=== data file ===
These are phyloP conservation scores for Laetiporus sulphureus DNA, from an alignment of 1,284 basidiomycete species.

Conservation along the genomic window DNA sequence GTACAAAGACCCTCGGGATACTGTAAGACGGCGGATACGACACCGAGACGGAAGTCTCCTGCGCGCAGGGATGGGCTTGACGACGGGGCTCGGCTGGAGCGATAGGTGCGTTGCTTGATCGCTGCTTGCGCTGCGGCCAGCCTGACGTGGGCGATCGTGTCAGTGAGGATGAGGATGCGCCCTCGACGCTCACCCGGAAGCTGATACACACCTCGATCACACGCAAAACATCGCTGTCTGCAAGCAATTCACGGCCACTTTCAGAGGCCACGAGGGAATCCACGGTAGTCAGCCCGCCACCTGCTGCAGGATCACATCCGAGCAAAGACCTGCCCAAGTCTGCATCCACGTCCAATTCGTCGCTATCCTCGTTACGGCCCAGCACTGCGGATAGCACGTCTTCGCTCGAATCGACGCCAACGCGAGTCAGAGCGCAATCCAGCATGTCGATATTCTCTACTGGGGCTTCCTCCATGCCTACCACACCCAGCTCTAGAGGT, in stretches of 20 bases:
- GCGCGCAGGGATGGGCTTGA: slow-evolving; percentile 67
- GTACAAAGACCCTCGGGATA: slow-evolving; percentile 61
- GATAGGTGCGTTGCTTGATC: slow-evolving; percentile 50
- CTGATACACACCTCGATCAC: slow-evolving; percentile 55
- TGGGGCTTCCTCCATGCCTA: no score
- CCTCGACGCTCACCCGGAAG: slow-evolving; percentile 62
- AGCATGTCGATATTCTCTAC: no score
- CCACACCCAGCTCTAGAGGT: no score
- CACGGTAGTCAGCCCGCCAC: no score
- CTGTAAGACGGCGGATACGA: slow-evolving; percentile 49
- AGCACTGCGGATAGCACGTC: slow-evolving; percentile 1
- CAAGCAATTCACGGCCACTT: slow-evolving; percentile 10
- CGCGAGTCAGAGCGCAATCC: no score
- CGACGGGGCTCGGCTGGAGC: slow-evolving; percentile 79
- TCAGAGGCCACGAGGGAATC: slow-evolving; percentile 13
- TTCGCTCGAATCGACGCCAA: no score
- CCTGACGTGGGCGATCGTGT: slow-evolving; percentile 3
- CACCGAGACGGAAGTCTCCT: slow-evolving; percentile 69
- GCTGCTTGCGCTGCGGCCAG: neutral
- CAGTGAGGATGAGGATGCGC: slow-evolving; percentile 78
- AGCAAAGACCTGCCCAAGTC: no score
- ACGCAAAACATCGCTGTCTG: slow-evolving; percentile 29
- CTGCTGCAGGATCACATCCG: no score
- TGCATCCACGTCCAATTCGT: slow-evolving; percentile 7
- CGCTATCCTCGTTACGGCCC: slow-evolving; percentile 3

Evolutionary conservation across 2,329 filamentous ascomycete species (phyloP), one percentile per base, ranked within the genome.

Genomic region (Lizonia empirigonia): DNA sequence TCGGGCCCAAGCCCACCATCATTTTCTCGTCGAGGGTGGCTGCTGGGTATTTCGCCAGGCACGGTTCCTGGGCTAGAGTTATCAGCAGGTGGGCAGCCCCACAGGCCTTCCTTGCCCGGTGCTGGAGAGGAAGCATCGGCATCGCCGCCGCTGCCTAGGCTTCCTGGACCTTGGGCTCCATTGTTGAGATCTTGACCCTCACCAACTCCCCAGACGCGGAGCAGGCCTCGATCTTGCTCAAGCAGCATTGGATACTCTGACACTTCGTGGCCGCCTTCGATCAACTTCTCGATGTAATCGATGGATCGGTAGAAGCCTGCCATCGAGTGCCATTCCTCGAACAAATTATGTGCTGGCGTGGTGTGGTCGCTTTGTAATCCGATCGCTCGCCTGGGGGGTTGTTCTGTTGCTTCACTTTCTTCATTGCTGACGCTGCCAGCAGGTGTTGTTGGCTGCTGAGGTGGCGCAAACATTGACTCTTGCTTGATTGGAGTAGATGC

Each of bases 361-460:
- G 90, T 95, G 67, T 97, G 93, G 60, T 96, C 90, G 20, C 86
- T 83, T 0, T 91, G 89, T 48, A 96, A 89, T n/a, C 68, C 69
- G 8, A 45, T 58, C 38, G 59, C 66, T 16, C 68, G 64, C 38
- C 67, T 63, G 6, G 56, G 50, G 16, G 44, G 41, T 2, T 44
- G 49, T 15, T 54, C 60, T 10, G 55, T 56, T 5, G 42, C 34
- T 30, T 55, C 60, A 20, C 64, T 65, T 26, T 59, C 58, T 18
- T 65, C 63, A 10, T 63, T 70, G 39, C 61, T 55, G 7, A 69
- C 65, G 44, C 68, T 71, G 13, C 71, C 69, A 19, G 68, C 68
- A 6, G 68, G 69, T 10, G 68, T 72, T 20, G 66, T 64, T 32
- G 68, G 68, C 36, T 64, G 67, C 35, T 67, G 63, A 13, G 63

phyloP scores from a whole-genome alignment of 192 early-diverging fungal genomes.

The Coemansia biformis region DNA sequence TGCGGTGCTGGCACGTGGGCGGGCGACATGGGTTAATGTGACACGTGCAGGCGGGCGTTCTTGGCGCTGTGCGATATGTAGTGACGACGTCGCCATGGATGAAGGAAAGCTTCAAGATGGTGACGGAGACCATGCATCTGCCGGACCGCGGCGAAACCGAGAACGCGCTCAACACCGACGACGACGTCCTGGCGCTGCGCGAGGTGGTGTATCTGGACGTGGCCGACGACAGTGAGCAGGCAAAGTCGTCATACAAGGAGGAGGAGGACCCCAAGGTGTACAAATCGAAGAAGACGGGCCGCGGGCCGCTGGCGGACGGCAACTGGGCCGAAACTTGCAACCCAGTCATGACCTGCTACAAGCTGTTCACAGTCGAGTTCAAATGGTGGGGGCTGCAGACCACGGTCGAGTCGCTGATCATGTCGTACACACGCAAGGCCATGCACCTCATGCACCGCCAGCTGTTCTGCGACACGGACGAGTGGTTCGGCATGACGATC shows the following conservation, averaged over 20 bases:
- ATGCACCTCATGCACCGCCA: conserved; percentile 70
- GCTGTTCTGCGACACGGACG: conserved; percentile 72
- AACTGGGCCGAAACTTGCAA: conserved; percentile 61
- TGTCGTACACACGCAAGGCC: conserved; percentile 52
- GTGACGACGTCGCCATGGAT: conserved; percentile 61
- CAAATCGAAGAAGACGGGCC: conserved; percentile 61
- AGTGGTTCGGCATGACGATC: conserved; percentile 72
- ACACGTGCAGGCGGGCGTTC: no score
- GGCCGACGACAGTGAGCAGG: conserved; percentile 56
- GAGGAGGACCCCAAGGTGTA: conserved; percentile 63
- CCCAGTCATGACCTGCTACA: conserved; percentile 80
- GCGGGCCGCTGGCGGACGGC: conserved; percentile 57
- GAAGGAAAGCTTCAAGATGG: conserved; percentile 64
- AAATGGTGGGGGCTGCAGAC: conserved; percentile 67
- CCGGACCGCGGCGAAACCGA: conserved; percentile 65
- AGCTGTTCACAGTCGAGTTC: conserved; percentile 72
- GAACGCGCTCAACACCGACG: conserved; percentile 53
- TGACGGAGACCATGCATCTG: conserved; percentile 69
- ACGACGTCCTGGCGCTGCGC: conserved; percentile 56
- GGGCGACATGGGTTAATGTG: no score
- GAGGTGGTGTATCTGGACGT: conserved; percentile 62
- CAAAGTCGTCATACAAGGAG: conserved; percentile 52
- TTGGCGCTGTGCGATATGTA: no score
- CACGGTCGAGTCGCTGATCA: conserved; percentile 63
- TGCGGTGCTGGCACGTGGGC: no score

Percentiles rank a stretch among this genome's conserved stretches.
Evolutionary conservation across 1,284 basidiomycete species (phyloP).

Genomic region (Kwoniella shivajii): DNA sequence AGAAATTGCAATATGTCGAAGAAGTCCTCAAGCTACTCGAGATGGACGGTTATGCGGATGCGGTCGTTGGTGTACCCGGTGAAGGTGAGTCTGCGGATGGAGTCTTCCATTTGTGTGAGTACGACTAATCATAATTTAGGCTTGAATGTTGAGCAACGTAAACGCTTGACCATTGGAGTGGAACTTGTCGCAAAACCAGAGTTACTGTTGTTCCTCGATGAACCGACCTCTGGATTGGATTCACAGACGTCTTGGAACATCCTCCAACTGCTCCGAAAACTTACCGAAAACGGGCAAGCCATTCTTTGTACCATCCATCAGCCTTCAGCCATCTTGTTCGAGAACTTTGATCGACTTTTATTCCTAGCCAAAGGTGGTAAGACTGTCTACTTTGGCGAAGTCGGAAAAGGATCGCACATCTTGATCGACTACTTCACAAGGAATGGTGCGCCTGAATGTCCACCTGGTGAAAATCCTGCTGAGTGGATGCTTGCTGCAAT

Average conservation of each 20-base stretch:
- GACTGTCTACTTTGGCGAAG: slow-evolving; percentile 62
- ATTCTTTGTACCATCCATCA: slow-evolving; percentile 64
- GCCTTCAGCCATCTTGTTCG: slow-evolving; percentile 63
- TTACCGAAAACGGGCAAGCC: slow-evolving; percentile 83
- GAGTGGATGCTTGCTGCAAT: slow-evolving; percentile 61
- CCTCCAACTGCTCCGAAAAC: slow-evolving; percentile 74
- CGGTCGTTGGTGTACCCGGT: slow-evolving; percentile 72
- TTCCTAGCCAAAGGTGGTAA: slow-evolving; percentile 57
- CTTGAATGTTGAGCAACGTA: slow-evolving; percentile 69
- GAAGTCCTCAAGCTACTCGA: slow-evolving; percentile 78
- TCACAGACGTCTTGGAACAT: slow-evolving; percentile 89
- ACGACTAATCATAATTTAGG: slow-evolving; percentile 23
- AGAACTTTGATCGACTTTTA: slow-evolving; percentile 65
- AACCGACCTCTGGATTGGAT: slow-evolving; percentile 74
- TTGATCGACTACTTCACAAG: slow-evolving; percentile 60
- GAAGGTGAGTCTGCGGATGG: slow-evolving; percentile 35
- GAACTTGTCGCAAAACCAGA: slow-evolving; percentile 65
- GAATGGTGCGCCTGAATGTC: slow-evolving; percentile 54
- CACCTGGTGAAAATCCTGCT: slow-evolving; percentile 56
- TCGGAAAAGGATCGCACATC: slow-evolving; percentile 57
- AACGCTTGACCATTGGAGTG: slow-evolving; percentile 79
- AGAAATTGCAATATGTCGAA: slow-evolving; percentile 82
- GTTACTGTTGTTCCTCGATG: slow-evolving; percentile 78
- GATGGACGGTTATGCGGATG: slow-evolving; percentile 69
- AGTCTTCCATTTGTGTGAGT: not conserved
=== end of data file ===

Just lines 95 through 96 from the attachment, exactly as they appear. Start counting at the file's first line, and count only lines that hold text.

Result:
- GATGGACGGTTATGCGGATG: slow-evolving; percentile 69
- AGTCTTCCATTTGTGTGAGT: not conserved